You’ve heard the song, but do you know the history behind one of London’s most famous bridges? Today, London Bridge is a concrete and steel structure, crossing the Thames for over 50 years. It sits alongside another, more iconic crossing – Tower Bridge.

The storied past of London’s bridges, including the original Roman London Bridges, has helped shape the city as we know it today.

What’s in this guide?

What is the difference between London Bridge and Tower Bridge?

London Bridge is often confused with its neighbour, Tower Bridge. The two look nothing alike, but Tower Bridge is one of London’s defining landmarks, so it makes sense for many people to assume it’s named after the city.

How to get to London Bridge

Getting to London Bridge is easy, thanks to the train and underground stations which share the landmarks name. London Bridge train station is the oldest in Central London and one of the oldest globally, open since 1836. There are lots of landmarks and attractions nearby. At the same time, the bustling London Bridge & Borough neighbourhood is home to many of the city’s best restaurants, bars and pubs.

From London Bridge train station, you can easily walk to Southwark Cathedral or the iconic Tower Bridge, crossing over to visit the Tower of London, The Shard, Shakespeare’s Globe and the Tate Modern are also within walking distance.

If you want to take the tube to London Bridge, hop on the Jubilee line (grey) to – you guessed it – London Bridge station.

View of London Bridge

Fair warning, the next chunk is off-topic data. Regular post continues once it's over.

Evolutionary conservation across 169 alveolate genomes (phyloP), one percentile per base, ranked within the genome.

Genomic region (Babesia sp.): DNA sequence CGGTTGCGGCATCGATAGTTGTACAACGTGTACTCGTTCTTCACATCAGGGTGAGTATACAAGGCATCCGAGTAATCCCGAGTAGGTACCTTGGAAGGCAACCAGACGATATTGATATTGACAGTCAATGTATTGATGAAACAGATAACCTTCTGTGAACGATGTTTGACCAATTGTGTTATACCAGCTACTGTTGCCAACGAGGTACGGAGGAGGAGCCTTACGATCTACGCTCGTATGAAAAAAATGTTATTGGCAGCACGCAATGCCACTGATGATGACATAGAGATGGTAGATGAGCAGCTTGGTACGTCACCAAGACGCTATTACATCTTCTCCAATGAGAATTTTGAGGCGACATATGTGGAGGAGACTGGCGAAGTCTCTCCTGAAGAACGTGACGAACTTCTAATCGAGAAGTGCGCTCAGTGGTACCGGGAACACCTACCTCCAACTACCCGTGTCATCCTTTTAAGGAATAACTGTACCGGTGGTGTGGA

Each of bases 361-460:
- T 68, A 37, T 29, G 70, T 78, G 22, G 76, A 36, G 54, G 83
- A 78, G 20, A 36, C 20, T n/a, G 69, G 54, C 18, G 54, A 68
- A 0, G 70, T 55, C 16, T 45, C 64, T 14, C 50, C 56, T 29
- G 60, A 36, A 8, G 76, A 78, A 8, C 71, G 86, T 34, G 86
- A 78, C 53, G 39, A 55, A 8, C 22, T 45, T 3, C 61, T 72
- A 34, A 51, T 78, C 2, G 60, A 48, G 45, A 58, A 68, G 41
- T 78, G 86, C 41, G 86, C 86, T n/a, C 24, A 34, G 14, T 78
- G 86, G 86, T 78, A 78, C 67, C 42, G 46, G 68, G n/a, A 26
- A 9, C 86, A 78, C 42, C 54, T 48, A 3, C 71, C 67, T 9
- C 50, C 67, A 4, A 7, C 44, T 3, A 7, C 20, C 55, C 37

What to see at London Bridge

Interested in exploring London Bridge? The new structure opened in 1973 and is one of the busiest crossings in the city. Compared to its neighbours, London Bridge isn’t much to look at. But it’s worth learning about the history of the crossing and the significant role London Bridges have played in the city’s past.

The modern London Bridge we know today was designed by architect Lord Holford, working with a team of engineers, and was built between 1967 and 1972. The 254-metre bridge was built in the same place as its predecessor by strategically adding sections and transferring traffic between new and old parts of the bridges.

Queen Elizabeth II opened London Bridge in 1973.

London Bridge lights

Strips of red light were added to London Bridge and others for Remembrance Day in 2004. The lights were part of a nighttime flight along the river by wartime planes, celebrating the lives of those lost in battle.

After the event, the lights were removed from the rest of the city’s crossings. Thankfully, London Bridge’s were left in place. They’re often switched on at night as a colourful addition to the urban landscape.

London Bridge history and facts

The London Bridge of today is a modern addition. So why’s it important? The history of bridges in this spot stretches back to the mid 18th century when the oldest London Bridge was the only crossing in the city.

Roman and medieval bridges